National Food Writer to Speak on African Traditions at Oatlands

Oatlands is expecting big crowd on Sunday when nationally known food writer, scholar and culinary historian Michael Twitty presents a talk on the culinary traditions brought from Africa to America.

The “Afternoon with Michael Twitty” program is a collaboration by Oatlands Historic House and Gardens and the Black History Committee of Thomas Balch Library, as part their efforts to the research and document the experiences of Loudoun slaves.

Twitty will explore the legacy of imported African customs and their impact on American food culture, especially in the South.

Historian Lori Kimball heads the ongoing exploration of life in Oatlands’ slave community. Last year, Oatlands commemorated the 250th anniversary of Robert Carter III’s 1791 deed of gift, which emancipated more than 500 slaves, the largest private emancipation in the country’s history.

Robert Carter III lived in Nomini Hall in Virginia’s Northern Neck, owning land throughout Virginia, including the Goose Creek Tract in which the present-day Oatlands is located.

Sunday’s event came about through Kimball’s association with LaTonya Lawson-Jones, a descendant of slaves freed through Carter’s emancipation. She is the founder of the Nomini Hall Slave Legacy Project (

Lawson-Jones spoke during last year’s commemoration, and she and Kimball went out to dinner together.

“I mentioned that I would love to have Michael Twitty do a program at Oatlands,” Kimball recalled. To her delight, she discovered Twitty and Lawson-Jones were friends.

Lawson-Jones texted Twitty, and said Kimball would be calling him.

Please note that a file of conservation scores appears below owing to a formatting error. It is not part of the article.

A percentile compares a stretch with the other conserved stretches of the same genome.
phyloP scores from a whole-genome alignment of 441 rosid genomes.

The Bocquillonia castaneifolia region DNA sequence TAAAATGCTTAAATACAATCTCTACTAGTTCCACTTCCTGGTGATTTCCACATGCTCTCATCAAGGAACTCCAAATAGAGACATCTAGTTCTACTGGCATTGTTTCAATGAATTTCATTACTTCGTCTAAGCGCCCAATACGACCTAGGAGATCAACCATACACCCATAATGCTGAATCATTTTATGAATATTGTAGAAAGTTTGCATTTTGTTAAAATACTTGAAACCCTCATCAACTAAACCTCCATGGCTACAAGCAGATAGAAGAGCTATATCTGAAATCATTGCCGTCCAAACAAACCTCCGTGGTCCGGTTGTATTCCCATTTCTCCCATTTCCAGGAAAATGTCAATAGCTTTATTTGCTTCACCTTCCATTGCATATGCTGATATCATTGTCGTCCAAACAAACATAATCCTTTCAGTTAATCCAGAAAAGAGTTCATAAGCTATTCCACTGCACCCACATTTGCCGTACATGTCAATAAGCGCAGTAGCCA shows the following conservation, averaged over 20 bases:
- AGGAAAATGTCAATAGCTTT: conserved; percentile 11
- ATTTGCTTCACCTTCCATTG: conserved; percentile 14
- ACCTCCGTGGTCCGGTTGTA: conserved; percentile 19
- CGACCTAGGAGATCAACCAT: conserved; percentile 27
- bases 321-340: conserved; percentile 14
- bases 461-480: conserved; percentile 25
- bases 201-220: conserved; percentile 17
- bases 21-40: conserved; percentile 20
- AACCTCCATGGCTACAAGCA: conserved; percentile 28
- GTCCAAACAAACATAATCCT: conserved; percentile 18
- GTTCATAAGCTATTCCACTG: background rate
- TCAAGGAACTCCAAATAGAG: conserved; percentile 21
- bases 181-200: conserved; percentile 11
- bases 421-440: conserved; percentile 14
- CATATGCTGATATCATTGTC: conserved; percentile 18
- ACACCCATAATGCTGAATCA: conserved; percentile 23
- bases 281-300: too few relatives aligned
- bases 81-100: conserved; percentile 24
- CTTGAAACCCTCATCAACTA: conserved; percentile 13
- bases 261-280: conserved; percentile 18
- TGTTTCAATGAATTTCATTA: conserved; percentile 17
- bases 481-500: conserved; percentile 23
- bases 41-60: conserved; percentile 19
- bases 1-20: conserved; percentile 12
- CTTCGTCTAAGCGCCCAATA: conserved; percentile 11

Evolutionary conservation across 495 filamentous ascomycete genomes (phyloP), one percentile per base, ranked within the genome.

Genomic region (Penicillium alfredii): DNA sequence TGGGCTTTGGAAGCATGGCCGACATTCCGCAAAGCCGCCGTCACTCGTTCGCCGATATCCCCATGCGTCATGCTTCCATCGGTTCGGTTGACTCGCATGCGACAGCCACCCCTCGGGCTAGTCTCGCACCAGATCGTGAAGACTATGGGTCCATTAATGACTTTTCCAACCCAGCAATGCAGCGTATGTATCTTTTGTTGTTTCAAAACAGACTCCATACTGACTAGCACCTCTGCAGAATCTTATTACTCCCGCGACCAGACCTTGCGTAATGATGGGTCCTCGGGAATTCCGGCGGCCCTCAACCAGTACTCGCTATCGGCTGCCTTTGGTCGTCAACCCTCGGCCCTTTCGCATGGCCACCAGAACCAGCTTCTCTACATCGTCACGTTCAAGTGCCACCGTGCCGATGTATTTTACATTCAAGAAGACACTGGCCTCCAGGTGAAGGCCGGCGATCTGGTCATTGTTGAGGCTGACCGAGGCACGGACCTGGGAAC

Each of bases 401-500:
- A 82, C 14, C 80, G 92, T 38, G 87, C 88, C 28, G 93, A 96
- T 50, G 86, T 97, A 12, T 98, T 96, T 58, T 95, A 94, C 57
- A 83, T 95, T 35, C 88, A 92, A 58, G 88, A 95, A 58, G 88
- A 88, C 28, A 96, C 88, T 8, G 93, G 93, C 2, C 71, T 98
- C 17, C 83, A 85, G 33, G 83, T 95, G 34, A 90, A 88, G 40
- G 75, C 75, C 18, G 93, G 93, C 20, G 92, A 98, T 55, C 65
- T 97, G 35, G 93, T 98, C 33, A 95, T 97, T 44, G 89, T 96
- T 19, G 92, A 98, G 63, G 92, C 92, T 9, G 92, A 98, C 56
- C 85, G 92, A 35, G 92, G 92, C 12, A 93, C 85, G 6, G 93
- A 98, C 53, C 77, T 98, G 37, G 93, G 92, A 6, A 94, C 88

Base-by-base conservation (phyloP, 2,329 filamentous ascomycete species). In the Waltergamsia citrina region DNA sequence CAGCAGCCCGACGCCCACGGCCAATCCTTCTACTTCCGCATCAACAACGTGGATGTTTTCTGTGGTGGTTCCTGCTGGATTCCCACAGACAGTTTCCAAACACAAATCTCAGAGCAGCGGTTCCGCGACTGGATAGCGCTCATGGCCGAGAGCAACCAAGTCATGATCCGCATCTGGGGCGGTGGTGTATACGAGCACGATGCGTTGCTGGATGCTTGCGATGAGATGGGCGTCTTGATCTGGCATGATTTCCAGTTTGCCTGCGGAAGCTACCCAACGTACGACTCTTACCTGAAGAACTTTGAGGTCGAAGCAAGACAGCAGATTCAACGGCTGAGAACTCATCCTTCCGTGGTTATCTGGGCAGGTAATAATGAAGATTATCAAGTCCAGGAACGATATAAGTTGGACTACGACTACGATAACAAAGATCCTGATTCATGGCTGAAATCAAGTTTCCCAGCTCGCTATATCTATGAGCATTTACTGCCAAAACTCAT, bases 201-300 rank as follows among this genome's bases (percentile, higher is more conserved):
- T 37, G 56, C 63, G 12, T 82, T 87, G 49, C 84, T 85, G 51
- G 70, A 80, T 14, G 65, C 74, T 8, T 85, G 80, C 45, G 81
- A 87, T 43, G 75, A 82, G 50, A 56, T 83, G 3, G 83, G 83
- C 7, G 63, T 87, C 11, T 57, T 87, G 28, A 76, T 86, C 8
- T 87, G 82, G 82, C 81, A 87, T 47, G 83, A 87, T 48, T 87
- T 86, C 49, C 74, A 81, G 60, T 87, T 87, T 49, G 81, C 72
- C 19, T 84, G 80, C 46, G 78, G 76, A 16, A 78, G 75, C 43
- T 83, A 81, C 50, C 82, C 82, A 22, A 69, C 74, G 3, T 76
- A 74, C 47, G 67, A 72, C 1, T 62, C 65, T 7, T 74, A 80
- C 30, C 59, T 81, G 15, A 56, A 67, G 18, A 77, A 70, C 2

“I did, and he answered,” Kimball said this week, crediting Lawson-Jones with the successful outcome. “It was all due to that fortuitous connection.”

Twitty was recently named Colonial Williamsburg’s Revolutionary in Residence, to provide training and demonstrations for the Historic Foodways staff and historical interpreters. In his new role, he will also collaborate with the hospitality team on authentic recipes for the historic taverns and Traditions restaurant in the Williamsburg Lodge.

To read more about Twitty’s exploration of the culinary traditions of Africa, African America and the African Diaspora check his blog Afroculinaria. He is the author of “The Cooking Gene: A Journey through African-American Culinary History in the South,” scheduled to be published later this year.

Afternoon with Michael Twitty will be held at 2 p.m. in the pavilion tent, and is free. Kimball advises guests to wear comfortable shoes for the short walk to the tent. For more information on Sunday’s event, contact her at or 703-777-3174 ext. 3.

For information on tours of the mansion and gardens at Oatlands go to For more information on the Black History Committee, go to


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